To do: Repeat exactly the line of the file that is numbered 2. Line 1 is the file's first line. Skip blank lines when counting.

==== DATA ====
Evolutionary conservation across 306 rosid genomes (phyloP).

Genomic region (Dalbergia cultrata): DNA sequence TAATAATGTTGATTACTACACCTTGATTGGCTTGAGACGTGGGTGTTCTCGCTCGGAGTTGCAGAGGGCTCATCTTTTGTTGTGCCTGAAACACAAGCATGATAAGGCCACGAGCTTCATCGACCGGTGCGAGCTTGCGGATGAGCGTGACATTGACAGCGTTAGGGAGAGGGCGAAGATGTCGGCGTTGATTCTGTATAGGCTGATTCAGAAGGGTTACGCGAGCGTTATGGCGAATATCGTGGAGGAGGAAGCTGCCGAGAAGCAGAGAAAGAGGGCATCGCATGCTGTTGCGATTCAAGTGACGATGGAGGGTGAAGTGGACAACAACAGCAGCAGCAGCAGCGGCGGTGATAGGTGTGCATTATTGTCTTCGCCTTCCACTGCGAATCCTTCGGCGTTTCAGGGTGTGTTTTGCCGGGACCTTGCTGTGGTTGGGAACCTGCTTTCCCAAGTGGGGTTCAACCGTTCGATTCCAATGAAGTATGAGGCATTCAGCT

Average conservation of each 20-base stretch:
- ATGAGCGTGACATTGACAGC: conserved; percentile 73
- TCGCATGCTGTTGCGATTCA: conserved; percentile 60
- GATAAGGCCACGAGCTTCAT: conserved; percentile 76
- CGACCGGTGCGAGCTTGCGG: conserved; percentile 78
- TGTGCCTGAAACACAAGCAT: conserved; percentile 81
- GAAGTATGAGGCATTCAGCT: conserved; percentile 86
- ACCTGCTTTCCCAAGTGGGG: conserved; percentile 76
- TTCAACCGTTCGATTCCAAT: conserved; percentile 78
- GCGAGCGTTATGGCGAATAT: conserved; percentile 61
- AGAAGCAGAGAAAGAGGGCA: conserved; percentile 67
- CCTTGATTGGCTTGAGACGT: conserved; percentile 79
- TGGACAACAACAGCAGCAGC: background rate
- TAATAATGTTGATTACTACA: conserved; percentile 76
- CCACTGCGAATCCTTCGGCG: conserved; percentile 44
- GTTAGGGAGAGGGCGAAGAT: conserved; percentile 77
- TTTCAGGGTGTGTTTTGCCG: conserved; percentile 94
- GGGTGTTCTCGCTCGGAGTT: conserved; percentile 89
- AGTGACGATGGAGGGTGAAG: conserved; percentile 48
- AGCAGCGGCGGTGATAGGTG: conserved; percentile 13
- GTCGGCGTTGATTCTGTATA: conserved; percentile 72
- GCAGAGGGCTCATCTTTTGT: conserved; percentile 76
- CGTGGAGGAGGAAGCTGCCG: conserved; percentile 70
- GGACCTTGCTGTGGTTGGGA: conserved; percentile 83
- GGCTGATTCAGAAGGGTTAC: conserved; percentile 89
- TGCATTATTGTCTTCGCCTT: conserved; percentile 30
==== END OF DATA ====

Genomic region (Dalbergia cultrata): DNA sequence TAATAATGTTGATTACTACACCTTGATTGGCTTGAGACGTGGGTGTTCTCGCTCGGAGTTGCAGAGGGCTCATCTTTTGTTGTGCCTGAAACACAAGCATGATAAGGCCACGAGCTTCATCGACCGGTGCGAGCTTGCGGATGAGCGTGACATTGACAGCGTTAGGGAGAGGGCGAAGATGTCGGCGTTGATTCTGTATAGGCTGATTCAGAAGGGTTACGCGAGCGTTATGGCGAATATCGTGGAGGAGGAAGCTGCCGAGAAGCAGAGAAAGAGGGCATCGCATGCTGTTGCGATTCAAGTGACGATGGAGGGTGAAGTGGACAACAACAGCAGCAGCAGCAGCGGCGGTGATAGGTGTGCATTATTGTCTTCGCCTTCCACTGCGAATCCTTCGGCGTTTCAGGGTGTGTTTTGCCGGGACCTTGCTGTGGTTGGGAACCTGCTTTCCCAAGTGGGGTTCAACCGTTCGATTCCAATGAAGTATGAGGCATTCAGCT